October 7, 2012
“Barn Burning” Perception
Sarty in “Barn Burning” is shown to be too young to testify in the opening scene of the story because of his age. This limit helps him from revealing too much knowledge that would impact his father’s persecution. I believe throughout the story, there is more detail that goes into the relationship struggle between Sarty and his father than the explanation of the class conflict crisis happening between the sharecroppers. When his father pulls him aside the first time, it was because he knew Sarty would have told the Justice of the Peace the truth had he been given the opportunity. His father teaches him a lesson that you never turn your back on your family, however in the end Sarty eventually does.
This goes back to the tradition that his father created moving from one family to another. Sarty was growing up enough to realize that it was wrong for them to be happening, and he was wise enough to see that other family members were making the same references by saying things like “ain’t fittin for hawgs”. I think Sarty could see for himself that no one really wanted to continue this way of creating problems and moving from place to place, but no one could really stop it from happening. It was a conflict of learning to make your own decisions, even if it is not what your family believes or has always done in the past.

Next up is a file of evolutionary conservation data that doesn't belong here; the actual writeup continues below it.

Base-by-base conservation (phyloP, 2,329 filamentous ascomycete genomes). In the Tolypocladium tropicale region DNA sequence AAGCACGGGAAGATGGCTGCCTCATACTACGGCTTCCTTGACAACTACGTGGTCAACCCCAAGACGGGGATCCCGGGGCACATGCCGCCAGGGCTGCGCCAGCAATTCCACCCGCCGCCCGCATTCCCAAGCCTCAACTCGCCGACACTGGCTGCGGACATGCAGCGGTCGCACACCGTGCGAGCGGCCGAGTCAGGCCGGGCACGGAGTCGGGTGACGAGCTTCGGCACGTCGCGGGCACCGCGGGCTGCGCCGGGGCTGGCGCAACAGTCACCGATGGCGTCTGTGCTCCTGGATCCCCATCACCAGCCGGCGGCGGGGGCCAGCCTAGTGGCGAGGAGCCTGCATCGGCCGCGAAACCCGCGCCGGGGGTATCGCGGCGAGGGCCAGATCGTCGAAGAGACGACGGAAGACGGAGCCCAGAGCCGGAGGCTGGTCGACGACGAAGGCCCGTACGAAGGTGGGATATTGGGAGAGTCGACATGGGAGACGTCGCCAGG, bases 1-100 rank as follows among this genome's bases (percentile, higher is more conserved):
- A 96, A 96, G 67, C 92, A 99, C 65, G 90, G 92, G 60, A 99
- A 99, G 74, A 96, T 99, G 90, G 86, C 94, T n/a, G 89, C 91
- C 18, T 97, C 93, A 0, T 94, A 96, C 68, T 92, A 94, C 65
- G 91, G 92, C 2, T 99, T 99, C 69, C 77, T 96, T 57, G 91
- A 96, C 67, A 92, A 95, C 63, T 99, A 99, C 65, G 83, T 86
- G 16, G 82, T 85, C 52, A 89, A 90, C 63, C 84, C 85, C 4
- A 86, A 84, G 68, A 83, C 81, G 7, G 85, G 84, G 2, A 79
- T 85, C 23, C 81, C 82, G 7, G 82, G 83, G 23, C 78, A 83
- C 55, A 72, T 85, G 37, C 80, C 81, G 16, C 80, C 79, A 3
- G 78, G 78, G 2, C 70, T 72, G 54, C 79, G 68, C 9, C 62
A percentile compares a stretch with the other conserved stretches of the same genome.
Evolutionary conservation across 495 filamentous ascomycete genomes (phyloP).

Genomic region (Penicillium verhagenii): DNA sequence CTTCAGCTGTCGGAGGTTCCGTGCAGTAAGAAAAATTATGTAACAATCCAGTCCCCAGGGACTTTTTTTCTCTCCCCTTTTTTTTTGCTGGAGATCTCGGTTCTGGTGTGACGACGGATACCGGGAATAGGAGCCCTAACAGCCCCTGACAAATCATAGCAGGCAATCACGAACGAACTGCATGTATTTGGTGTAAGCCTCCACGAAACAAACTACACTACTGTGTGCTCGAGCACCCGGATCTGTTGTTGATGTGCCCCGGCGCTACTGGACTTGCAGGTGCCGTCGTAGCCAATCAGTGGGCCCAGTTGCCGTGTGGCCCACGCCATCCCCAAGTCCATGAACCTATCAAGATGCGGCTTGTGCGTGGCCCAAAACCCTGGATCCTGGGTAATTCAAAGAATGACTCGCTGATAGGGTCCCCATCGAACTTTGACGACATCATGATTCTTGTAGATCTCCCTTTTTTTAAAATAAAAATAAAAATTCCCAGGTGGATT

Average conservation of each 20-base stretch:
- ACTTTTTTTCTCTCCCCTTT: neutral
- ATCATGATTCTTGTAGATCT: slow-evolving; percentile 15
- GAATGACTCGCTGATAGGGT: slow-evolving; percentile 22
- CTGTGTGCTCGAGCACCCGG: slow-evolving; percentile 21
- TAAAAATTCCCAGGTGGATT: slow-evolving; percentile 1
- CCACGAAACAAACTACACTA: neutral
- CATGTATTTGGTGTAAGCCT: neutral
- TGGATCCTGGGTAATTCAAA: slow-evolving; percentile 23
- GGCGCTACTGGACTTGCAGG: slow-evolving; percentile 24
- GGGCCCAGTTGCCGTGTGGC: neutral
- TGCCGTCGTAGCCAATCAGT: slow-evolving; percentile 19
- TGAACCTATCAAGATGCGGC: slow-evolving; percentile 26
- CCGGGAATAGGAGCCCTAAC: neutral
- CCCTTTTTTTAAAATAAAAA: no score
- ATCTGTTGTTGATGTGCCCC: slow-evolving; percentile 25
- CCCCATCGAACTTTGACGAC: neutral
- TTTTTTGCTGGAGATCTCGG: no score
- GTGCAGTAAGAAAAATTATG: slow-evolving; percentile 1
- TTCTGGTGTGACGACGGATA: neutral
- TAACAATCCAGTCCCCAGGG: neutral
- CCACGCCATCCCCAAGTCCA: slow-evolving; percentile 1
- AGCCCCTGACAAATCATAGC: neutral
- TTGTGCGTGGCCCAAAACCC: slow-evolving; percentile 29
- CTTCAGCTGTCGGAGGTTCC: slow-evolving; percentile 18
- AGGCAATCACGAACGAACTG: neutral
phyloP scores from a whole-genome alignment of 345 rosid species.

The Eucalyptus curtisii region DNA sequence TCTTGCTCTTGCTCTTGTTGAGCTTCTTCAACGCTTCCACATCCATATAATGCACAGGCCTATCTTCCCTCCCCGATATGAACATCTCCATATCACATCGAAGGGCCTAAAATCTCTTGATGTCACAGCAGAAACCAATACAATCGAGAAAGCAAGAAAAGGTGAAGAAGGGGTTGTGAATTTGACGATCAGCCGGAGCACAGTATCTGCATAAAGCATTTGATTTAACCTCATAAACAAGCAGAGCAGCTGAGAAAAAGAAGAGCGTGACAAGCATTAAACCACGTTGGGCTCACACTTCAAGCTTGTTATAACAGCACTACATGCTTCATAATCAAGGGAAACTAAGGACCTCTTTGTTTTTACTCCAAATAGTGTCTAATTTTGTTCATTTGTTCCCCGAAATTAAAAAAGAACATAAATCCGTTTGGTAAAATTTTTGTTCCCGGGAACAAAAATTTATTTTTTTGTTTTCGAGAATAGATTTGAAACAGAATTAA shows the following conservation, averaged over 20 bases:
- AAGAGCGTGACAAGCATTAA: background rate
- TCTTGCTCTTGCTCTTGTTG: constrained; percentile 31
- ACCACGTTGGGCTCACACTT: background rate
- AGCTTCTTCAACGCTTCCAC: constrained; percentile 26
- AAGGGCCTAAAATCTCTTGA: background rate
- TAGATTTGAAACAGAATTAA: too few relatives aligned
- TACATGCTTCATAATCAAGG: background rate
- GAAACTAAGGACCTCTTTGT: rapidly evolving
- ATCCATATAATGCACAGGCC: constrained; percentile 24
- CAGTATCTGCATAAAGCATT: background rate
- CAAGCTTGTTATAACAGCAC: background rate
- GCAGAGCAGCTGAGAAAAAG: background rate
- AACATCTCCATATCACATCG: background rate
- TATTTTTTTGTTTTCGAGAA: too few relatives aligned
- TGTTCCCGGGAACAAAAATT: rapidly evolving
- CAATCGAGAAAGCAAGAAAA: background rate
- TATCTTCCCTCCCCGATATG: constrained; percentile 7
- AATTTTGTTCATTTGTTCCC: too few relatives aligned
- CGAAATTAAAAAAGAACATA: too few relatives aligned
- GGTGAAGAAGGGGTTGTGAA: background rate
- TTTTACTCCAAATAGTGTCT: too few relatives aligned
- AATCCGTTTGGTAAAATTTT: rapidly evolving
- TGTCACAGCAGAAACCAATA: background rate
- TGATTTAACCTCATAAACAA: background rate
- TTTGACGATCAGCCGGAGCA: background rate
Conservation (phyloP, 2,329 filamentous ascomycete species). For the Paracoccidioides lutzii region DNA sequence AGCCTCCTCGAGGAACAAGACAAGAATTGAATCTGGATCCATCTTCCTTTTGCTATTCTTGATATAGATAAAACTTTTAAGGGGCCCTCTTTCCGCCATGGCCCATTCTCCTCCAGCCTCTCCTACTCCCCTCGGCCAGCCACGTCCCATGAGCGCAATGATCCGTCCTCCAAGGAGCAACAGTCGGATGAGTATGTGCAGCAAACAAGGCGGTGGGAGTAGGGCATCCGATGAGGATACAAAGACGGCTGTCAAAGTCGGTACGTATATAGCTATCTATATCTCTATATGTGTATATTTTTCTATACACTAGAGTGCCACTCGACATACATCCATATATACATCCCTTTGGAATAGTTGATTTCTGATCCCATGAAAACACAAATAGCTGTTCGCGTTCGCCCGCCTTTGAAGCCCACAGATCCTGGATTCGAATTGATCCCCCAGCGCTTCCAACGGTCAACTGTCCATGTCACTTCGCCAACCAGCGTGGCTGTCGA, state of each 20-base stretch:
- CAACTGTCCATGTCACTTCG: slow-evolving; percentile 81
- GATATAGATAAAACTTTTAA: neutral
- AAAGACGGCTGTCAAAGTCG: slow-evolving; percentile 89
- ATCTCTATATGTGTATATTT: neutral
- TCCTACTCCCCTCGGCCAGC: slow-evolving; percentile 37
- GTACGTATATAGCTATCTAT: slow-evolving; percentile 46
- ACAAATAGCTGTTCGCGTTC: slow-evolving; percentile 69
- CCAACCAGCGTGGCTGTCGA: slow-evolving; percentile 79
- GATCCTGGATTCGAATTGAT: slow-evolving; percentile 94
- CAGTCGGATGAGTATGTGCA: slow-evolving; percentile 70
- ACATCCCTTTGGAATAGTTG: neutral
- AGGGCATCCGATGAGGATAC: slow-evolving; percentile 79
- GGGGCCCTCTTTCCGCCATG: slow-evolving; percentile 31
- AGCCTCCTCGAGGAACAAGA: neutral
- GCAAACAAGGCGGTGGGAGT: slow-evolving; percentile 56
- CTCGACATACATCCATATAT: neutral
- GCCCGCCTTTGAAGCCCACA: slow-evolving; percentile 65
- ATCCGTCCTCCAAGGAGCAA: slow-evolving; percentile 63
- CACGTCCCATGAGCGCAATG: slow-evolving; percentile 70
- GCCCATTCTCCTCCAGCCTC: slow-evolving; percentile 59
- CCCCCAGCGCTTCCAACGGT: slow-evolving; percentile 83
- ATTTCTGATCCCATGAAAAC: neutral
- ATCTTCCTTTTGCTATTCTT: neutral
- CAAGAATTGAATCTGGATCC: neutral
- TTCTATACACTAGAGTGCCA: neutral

In the end, if his mother and aunt wanted to keep him from warning the land owner they would have. The aunt even made the comment “if he don’t go, before God, I am going up there myself!” They deep down wanted Sarty to make the run to warn him and try to end it once and for all. After Sarty heard the gun shots, it is not revealed who it was that actually was shot. He then hides in the woods and doesn’t make the trip back home, he then again is old enough to know that the decision he has made to turn against his own father would cause him to be unwelcome in his home. In the...
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